The Nebraska-born artist Sheila Hicks started out in the 1950s as a painter, but today she is celebrated for her textile sculptures – ranging from small wall hangings to towering, room-filling installations. Inspired by ancient and contemporary weaving cultures from around the world, Hicks often collaborates with local craftspeople to create these sculptural explorations of fibre, colour and form. Ahead of a major survey at the Hepworth Wakefield, scheduled to open in 2022, an exhibition of new work is currently on view in ‘Sheila Hicks: Music to My Eyes’ at Alison Jacques in London (4 June–31 July).
Where is your studio?
Paris, in the ancient Cour de Rohan, near to the Cluny Museum and Jardin Luxembourg, Pont Neuf, Le Procope and Rue de Seine.
What do you like most about the space?
It is in a peaceful cobblestone courtyard, where I can divide my time between a collaborative working space on the ground floor and, upstairs, an isolated greenhouse with magnificent light.
What frustrates you about it?
The ceiling height is limited. I often work on tall vertical sculptures. When the weather permits, I can assemble and build works out in the courtyard.
Do you work alone?
Part of every day and night I work alone. The other part I work with specialised craftsmen and women.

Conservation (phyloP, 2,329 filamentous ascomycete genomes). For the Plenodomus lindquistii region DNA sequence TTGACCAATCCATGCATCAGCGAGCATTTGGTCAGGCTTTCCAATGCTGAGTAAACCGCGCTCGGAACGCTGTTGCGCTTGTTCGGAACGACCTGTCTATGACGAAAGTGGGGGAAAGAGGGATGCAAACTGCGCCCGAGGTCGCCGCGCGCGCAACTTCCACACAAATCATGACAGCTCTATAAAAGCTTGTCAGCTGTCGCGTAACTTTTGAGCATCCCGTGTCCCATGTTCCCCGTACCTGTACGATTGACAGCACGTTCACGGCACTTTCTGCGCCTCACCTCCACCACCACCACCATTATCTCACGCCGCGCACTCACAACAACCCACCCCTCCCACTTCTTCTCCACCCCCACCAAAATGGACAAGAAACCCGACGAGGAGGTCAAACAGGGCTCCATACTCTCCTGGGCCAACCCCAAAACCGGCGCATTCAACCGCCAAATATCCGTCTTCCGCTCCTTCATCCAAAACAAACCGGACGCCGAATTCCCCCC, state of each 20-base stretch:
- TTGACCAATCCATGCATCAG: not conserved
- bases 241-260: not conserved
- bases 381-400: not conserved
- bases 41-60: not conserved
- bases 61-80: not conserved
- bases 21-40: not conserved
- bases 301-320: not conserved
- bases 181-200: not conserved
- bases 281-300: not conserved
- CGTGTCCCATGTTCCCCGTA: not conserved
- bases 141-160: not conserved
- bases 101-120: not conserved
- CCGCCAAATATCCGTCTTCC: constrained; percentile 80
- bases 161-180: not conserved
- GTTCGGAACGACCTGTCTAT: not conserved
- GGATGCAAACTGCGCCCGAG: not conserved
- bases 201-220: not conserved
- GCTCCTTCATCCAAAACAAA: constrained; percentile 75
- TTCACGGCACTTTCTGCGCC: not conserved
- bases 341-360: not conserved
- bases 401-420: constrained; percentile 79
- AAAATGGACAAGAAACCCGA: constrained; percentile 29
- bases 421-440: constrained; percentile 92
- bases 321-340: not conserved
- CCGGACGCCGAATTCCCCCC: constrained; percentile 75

How messy is your studio?
Every thread, pin, needle, scissor, chalk, pencil, brush, paper and book has its established space and place.
What’s the weirdest object in there?
Alien and automated tools – like the iPad, computer, telephone, vacuum cleaner, fire extinguisher, Interphone.
Which artistic tool could you least do without?
Coloured crayons and pencils. An immense assortment of thread, yarn, string, fabric, papers, trims, paint.
What’s the most well-thumbed book in your studio?
Weaving as Metaphor [a monograph of Hicks’ work] and the catalogue of the archaeological Museo Amparo of Puebla, Mexico.
Do you cook in the studio?
Microwave for selective visitors. Or fruit platters, and frequent tea and coffee rounds.
What do you listen to while you’re working?
Radio: classical music channels and France Culture with news flashes.
Do you ever sleep in your studio?
Is anything (or anyone) banned from your studio?
Curiosity bums and non-stop talkers. Squatters, vendors, lost tourists, hustlers, unhinged wanderers. Moths, fleas, and mice.
‘Sheila Hicks: Music to My Eyes’ is at Alison Jacques, London, until 31 July.
The loss of the National Glass Centre would be a shattering blow